drip effect of number ten giving one statement that David Cameron had to


clarify and expand. Was it a mistake?


He said that himself. He said wasn't his finest hour. He's done


everything right. Is done every been legal. But equally, it was a big


shift that he was introducing in a relatively short base of time, that


no Prime Minister before him has had to do. He changed that. I can see


the reticence and he said he was defending his father but, as he


says, it wasn't his finest hour and he should have been quicker doing


what he did. What does it say about politicians' ability to govern by


publishing their tax return? Not a lot, I think, is the truth. I've


heard lots of suggestions that Churchill's tax returns and affairs


were pretty murky. I'm sure many readers through the ages have not


been great at managing their personal finances and yet managed to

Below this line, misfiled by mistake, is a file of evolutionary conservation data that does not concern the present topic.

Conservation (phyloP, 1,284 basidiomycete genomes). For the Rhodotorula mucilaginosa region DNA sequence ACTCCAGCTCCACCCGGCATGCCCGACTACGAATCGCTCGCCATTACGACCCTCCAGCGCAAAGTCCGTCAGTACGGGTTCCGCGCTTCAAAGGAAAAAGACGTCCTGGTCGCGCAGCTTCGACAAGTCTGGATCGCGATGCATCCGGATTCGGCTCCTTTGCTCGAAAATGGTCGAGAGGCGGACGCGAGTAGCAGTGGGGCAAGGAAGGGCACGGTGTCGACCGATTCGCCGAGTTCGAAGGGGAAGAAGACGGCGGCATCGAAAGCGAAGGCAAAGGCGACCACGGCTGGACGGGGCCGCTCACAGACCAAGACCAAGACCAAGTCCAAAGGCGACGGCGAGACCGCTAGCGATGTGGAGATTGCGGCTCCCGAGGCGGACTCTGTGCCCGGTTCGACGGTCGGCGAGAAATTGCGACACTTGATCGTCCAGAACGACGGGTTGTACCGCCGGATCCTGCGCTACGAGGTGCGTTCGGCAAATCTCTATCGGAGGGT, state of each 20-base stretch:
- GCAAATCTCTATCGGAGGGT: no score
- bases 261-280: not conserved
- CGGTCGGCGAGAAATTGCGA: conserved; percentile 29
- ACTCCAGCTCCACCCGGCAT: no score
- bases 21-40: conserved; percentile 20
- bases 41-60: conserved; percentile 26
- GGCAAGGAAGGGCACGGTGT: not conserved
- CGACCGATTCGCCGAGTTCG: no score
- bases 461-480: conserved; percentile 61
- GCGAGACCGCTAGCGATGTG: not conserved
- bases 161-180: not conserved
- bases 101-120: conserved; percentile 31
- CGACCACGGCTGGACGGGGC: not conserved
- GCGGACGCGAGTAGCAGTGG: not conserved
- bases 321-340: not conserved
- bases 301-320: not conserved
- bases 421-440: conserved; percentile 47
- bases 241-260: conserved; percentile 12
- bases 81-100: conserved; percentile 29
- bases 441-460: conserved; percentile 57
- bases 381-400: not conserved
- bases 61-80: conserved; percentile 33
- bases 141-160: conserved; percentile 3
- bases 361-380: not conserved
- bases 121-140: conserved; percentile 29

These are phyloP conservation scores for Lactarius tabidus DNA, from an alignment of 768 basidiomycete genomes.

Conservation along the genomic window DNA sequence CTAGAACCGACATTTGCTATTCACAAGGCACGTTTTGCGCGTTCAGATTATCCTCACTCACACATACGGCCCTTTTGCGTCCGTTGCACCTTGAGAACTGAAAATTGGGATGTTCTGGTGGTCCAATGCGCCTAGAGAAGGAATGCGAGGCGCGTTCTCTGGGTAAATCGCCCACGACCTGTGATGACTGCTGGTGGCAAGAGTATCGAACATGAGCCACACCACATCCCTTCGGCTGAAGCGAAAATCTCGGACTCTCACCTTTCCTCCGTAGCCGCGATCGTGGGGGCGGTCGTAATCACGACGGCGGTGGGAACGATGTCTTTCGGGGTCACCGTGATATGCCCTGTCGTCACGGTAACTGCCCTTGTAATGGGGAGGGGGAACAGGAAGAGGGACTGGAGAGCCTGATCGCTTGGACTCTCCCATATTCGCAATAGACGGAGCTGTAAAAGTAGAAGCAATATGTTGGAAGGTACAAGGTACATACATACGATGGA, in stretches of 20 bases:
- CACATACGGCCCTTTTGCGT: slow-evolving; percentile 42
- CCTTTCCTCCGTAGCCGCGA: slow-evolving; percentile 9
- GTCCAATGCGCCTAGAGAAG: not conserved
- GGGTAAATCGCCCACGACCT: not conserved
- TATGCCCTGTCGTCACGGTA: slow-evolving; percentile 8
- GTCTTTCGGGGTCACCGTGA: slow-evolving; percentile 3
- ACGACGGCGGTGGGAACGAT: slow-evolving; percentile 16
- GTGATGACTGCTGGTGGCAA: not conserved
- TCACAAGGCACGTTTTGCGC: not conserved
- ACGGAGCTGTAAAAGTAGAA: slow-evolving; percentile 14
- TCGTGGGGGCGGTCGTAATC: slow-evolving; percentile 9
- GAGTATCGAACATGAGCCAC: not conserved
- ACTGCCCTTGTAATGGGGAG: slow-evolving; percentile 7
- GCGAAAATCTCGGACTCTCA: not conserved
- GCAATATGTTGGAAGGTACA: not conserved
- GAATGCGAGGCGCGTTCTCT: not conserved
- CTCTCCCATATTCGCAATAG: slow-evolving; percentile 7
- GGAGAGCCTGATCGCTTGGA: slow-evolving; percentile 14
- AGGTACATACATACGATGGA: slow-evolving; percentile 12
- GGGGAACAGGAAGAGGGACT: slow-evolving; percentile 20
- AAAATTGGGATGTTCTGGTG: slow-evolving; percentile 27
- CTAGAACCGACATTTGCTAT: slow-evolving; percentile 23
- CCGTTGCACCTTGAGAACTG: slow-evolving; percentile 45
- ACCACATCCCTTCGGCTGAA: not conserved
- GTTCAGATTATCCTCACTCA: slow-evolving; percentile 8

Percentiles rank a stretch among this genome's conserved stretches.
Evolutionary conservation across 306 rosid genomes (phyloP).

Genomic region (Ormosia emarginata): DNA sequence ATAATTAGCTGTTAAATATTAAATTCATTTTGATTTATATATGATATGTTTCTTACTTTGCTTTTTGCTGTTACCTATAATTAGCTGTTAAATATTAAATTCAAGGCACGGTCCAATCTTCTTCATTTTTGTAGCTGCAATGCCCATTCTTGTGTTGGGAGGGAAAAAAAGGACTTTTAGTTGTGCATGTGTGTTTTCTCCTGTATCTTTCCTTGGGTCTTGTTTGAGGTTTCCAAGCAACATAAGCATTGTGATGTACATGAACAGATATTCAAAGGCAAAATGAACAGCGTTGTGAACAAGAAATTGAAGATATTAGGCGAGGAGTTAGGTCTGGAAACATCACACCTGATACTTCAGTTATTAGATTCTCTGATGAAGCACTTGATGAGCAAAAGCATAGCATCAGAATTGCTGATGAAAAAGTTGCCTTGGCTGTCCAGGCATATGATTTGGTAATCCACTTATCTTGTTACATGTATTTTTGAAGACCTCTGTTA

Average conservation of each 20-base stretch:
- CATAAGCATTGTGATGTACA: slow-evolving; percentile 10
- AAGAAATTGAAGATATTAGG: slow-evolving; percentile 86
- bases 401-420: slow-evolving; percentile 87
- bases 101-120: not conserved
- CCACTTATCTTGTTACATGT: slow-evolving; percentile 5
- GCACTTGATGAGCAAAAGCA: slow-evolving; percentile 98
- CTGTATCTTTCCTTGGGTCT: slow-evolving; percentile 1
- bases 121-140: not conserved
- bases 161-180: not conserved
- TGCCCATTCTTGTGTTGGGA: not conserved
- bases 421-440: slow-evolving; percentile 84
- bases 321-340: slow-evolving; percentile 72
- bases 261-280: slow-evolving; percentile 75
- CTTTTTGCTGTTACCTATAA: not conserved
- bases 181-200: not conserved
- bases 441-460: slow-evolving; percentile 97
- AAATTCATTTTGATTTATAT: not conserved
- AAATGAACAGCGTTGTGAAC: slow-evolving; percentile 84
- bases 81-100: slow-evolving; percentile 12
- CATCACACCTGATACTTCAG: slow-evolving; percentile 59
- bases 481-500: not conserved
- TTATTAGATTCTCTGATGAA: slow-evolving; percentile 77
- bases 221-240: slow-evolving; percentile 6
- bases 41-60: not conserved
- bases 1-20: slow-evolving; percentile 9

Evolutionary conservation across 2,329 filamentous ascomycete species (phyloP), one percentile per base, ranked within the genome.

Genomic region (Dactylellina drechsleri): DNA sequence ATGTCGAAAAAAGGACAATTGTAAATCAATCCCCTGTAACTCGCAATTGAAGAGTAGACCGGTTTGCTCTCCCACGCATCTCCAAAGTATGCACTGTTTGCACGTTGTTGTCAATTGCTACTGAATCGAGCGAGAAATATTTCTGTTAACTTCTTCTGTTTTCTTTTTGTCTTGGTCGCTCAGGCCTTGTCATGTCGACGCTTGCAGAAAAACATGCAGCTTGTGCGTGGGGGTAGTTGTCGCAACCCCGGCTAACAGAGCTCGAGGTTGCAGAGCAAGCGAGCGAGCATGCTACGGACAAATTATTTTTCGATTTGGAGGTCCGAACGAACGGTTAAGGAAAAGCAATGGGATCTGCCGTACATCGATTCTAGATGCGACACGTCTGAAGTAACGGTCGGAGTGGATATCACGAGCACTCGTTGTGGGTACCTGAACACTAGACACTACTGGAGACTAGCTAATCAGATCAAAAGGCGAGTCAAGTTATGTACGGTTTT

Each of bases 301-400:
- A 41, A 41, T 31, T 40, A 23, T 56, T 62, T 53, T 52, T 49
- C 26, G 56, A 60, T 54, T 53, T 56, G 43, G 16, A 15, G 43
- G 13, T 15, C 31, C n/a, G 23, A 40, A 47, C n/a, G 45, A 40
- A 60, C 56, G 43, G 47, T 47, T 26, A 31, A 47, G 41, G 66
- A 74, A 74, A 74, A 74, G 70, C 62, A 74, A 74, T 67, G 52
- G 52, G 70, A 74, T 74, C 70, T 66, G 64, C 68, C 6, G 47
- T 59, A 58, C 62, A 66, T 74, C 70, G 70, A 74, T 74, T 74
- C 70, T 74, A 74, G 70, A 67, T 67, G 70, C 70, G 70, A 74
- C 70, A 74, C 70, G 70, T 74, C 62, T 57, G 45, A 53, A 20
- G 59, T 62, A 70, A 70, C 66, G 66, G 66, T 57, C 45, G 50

have a public role that stands up to scrutiny. I think it's a


destruction, to be honest. I'm happy to publish mine if I need to but I


think it is truly a destruction from the wider issues that this affair


has exposed about the way in which our tax system internationally has


become divorced from nation states. Taxes are there in order to be able


to allow us, as politicians, to gather in the money to run essential


public services, and if we've got a supranational set of tax rules and


tax dodgers and tax avoidance, tax havens at the heart of these, and


Britain at the heart of organising that, we are undermining our ability


to the services that people in the or Pontypridd need or want. So I


think there is a massive cultural issue at the heart of this. But the


genie is out of the bottle. Do you think Labour should really be


pressing this further, so that we do, and have seen now, the


Chancellor's tax return, Jeremy Corbyn's found and published his.


Should we be seeing every senior politician? Calls by the SNP for the


Cabinet to publish theirs. Do you want to see that? I don't think that